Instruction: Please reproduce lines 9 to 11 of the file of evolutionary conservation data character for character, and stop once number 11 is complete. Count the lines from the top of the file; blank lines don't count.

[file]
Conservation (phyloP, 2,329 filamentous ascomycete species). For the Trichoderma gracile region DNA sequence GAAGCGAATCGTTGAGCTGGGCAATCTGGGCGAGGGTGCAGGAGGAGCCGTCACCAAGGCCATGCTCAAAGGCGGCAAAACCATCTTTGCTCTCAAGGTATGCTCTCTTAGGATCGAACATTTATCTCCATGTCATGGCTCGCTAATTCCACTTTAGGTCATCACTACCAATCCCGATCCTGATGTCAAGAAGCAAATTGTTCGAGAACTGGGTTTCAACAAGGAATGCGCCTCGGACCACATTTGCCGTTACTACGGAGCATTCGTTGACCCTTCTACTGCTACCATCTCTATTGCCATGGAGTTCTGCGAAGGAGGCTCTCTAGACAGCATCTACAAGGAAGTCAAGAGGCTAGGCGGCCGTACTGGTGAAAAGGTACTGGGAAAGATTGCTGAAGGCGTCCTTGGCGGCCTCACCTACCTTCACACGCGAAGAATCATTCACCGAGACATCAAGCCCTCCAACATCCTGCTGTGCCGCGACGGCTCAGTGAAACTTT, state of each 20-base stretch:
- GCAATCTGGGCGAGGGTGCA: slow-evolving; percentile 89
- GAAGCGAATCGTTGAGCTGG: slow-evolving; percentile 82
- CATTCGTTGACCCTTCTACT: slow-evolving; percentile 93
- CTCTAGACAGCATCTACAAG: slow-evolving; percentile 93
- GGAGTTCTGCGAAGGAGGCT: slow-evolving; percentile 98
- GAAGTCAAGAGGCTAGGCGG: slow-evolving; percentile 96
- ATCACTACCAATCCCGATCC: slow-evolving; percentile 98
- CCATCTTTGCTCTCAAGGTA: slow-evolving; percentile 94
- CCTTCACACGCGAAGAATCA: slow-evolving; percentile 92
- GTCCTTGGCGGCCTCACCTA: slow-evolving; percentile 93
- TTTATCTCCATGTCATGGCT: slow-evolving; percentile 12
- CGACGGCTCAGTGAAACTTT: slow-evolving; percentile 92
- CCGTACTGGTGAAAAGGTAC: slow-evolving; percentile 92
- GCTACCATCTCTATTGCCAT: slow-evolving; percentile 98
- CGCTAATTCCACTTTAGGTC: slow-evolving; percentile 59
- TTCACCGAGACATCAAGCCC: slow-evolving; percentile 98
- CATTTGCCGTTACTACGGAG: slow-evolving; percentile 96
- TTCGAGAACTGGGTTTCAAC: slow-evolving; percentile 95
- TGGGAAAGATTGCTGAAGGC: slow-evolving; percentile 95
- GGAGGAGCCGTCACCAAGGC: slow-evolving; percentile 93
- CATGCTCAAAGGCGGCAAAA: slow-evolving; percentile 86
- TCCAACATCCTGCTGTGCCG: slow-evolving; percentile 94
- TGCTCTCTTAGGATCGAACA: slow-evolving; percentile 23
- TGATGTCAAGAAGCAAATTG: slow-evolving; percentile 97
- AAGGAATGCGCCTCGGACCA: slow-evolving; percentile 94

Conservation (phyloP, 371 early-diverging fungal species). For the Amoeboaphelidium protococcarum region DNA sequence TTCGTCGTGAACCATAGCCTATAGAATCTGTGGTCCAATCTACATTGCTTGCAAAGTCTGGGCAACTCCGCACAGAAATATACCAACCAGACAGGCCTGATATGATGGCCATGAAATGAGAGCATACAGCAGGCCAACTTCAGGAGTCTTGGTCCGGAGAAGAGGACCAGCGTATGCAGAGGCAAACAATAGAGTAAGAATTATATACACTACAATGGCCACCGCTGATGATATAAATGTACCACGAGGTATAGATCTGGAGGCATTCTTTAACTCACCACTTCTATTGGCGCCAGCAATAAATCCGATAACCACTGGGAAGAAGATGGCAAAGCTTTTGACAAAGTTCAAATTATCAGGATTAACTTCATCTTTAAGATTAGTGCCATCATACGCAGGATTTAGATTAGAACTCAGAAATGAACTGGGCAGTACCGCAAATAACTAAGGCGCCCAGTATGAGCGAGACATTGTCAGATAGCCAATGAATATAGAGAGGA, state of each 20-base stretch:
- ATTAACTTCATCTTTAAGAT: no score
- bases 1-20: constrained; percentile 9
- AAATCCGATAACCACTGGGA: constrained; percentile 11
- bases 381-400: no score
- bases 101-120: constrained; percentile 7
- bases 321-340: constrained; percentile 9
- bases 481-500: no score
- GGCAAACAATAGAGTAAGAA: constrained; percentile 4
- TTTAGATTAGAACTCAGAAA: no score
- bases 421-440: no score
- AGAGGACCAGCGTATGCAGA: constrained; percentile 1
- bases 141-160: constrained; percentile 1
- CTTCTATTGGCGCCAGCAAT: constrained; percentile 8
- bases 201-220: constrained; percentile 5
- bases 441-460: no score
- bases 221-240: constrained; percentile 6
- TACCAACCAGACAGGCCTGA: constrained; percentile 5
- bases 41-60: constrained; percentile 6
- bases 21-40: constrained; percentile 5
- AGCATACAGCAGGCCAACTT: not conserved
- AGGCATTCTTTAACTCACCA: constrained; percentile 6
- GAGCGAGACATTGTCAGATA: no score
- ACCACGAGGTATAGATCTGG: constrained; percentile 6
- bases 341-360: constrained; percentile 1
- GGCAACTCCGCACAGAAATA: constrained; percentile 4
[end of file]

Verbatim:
- CCATCTTTGCTCTCAAGGTA: slow-evolving; percentile 94
- CCTTCACACGCGAAGAATCA: slow-evolving; percentile 92
- GTCCTTGGCGGCCTCACCTA: slow-evolving; percentile 93